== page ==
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April 2012 CFAR Newsletter - On the Cutting Edge of HIV/AIDS Research at UNC

April 2012 CFAR Newsletter - On the Cutting Edge of HIV/AIDS Research at UNC

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Published by: UNC CFAR on Jun 20, 2012
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06/20/2012

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UNC CFAR Investigators on the Cutting Edge of New Research and Developments
NEWS BRIEF:
- To read the PEPFAR ScientificAdvisory Board Recommenda-tions for the Office of the USGlobal AIDS Coordinator:Implications of HPTN 052 for
PEPFAR’s Treatment Programs,
visit
http://www.pepfar.gov/ documents/organization/ 177126.pdf 
- Apply for the UNC CFARDevelopmental Award! Weoffer seed grants (one year) of $5,000-$20,000, available tofaculty/investigators withterminal degrees. Junior andminority investigators areencouraged to apply andapplications will be acceptedfrom UNC, FHI, RTI, NCHBCUs and internationalinvestigators with a connectionto one of the above. Theapplication deadline is May 1,2012. Email Cathy Emrick atcathy@unc.edu for more info.- The AIDS Walk and Ride willtake place on Saturday, May 5on Fayetteville Street inRaleigh. The ride begins at 7:30a.m. and the walk begins at 3p.m. Register at
www.aidswalkandride.org 
- The 2012 XIX InternationalAIDS Conference will be heldfrom 22 to 27 July 2012 inWashington, DC. For moreinfo, visit:
www.aids2012.org/ 
 
The mission of the CFAR is toprovide a multidisciplinaryenvironment that promotesbasic, clinical, behavioral andtranslational research in theprevention, detection andtreatment of HIV infection.
 
April 11, 2012
Volume
4. Issue 3
Center forAIDSResearch
 University of North Carolina at Chapel Hill
This has been a big year for the UNC Centerfor AIDS Research. We are on the cutting edge of new research to possibly eradicate the HIV virus,with investigators such as Dr. Myron Cohen, Dr.David Margolis, and Dr. J. Victor Garcia paving theway for change in the field of HIV/AIDS research.
At this month’s CFAR Community Advisory Board
meeting, we had the pleasure of hearing from bothDr. Garcia and Dr. Cohen about their continuingresearch efforts to stem the HIV/AIDS epidemic.Dr. Garcia currently works alongsideDr. Margolis to move past the traditional cycle of 
“treatment, prevention, and diagnosis” and possibly
contribute a true cure to HIV infection. However,this has been an incredibly difficult task. Even the
word “cure” can mean many different things – 
anundetectable viremia without antiretroviral therapy(ART), no disease progression or CD4 cell loss, andlack of HIV transmission. Their actual goal is thecomplete eradication of HIV in the body so that it isno longer able to replicate or be transmitted (toother cells or other persons). Dr. Garcia sharedseveral barriers to the discovery of a functionalcure for HIV, such as the presence of latent infectedT-cells in the body that, as he describes, are cells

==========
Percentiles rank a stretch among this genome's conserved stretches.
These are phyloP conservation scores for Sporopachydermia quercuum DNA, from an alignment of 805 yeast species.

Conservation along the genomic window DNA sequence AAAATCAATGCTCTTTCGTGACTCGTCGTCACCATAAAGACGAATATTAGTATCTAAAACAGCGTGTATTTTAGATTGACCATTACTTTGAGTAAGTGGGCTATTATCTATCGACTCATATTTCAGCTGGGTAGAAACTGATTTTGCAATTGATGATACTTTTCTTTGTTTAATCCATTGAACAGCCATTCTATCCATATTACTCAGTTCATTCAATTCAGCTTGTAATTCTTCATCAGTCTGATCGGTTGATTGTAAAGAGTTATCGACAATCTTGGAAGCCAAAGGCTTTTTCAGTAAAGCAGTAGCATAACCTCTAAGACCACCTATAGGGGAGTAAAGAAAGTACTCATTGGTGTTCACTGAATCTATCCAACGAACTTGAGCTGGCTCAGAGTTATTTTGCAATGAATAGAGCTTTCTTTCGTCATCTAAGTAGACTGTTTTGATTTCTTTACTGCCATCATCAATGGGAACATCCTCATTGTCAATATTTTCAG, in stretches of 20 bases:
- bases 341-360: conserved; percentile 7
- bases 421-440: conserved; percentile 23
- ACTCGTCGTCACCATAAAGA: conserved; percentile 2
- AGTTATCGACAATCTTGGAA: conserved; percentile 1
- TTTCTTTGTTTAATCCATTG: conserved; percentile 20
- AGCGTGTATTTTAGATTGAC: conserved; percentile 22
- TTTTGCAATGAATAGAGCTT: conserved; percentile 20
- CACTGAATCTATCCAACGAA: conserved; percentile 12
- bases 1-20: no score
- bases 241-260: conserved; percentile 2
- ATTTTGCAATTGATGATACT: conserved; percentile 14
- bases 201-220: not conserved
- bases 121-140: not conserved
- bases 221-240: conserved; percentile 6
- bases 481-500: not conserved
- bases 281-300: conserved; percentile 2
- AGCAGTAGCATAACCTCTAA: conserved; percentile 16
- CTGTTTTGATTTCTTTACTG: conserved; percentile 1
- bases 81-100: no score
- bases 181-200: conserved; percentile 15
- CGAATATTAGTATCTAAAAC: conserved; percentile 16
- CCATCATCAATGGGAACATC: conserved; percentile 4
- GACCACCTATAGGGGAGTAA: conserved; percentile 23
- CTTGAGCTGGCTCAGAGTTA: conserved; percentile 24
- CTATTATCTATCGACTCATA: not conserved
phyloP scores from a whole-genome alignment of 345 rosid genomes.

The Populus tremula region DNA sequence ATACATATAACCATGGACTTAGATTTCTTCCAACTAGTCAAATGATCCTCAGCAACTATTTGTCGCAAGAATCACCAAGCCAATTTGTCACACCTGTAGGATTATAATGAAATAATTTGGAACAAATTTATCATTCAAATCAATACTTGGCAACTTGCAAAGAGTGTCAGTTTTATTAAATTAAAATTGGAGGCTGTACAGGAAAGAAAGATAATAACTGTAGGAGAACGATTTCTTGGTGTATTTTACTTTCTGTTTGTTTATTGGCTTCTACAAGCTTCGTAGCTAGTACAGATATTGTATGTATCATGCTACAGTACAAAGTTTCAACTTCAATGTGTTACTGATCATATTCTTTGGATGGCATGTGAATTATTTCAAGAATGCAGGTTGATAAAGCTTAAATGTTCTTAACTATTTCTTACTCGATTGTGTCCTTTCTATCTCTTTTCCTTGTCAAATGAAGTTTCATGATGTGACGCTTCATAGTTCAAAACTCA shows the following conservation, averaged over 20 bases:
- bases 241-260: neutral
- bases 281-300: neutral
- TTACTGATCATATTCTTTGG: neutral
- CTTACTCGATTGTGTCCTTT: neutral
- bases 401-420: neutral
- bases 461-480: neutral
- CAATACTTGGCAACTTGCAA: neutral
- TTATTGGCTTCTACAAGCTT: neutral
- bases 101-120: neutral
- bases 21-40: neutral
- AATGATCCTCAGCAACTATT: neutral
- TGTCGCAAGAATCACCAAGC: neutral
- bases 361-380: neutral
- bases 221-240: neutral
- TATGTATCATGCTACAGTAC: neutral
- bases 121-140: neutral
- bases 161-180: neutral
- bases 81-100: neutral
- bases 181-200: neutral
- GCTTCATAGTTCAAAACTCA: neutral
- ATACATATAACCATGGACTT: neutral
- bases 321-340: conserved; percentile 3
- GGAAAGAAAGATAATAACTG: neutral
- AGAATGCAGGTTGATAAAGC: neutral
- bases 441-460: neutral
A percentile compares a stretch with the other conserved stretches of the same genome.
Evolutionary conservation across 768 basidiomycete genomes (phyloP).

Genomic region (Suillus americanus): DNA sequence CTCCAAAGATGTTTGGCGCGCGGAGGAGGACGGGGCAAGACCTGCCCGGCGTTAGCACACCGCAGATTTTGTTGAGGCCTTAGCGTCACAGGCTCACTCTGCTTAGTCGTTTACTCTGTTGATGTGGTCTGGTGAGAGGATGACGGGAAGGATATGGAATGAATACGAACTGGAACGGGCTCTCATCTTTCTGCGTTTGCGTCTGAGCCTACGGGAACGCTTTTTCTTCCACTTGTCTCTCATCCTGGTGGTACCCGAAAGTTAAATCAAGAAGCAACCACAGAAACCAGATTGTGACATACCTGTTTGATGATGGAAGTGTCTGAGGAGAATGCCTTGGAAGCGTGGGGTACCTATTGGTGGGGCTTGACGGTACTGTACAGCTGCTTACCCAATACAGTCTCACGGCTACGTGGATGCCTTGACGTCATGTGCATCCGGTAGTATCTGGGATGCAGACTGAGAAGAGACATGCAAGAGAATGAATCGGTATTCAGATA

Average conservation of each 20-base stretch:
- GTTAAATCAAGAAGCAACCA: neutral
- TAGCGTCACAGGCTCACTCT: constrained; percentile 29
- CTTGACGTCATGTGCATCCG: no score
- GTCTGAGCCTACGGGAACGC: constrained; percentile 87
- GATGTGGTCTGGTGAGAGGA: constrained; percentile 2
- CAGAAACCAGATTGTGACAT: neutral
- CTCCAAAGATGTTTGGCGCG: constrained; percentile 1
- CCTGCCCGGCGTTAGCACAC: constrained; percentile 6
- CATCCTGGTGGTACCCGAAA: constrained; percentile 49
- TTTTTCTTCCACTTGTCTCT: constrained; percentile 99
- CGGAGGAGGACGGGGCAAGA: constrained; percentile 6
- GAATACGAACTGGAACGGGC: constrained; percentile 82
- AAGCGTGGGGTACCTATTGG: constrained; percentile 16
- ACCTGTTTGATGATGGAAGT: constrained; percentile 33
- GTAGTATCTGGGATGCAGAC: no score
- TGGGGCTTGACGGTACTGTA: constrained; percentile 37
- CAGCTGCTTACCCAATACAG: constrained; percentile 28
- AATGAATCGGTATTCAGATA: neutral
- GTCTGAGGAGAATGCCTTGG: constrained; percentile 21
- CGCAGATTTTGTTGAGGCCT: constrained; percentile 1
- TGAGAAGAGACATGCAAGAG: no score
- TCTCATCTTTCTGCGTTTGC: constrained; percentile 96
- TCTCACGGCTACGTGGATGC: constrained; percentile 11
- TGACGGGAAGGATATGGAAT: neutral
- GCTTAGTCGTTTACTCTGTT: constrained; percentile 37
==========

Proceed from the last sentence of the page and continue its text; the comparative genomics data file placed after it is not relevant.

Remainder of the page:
where HIV is “taking a nap” but still present. How do
we reach these cells? How do we target the anatomicalreservoirs, such as the brain, where medications oftenfail to reach and eradicate HIV-infected cells? Thesequestions are at the heart of the challenge to find a cure.Dr. Garcia and Dr. Margolis are currently exploringwhere residual HIV viral production originates. They arechallenged to find ways to ethically test therapies sinceHIV is a solely human virus, therefore traditional animaltesting cannot be employed. However, an exciting newdevelopment may help accelerate discoveries from thelab into developing clinical treatments that can be sharedwith the community. Dr. Garcia is an expert in thecreation and use of humanized mice as a researchmodel, and he has been able to reconstitute immunedeficient mice with human tissues by giving the mice abone marrow transplant with human stem cells andimplanting a small piece of the human thymus into theanimal. Just like humans, mice can be infected with HIVrectally, vaginally, orally, or intravenously, and thusscientists can test human HIV therapy on this model.The doctors are working from many angles toeradicate reservoirs of the HIV virus in the body. In thepresence of ART medication, when an HIV cell startsreplicating and producing HIV, it will die. However,
CONTACT:- UNC CFAR Website:http://cfar.med.unc.edu/- Ronald Swanstrom PI -riscunc@med.unc.edu- CODE Office Contacts:Dr. Ron Strauss(ron_strauss@unc.edu) &Vanessa White(VMWhite@email.unc.edu)- Newsletter written/compiled byDanielle Strauss- Disponible en Español:contacta VMWhite@email.unc.edu
 
Continued on Page 2
Dr. Victor Garcia presents a new cycle to end theHIV/AIDS pandemic that includes the possibility of acureDr. Victor Garcia illustrates the process of creating ahumanized mouse for HIV-related testing

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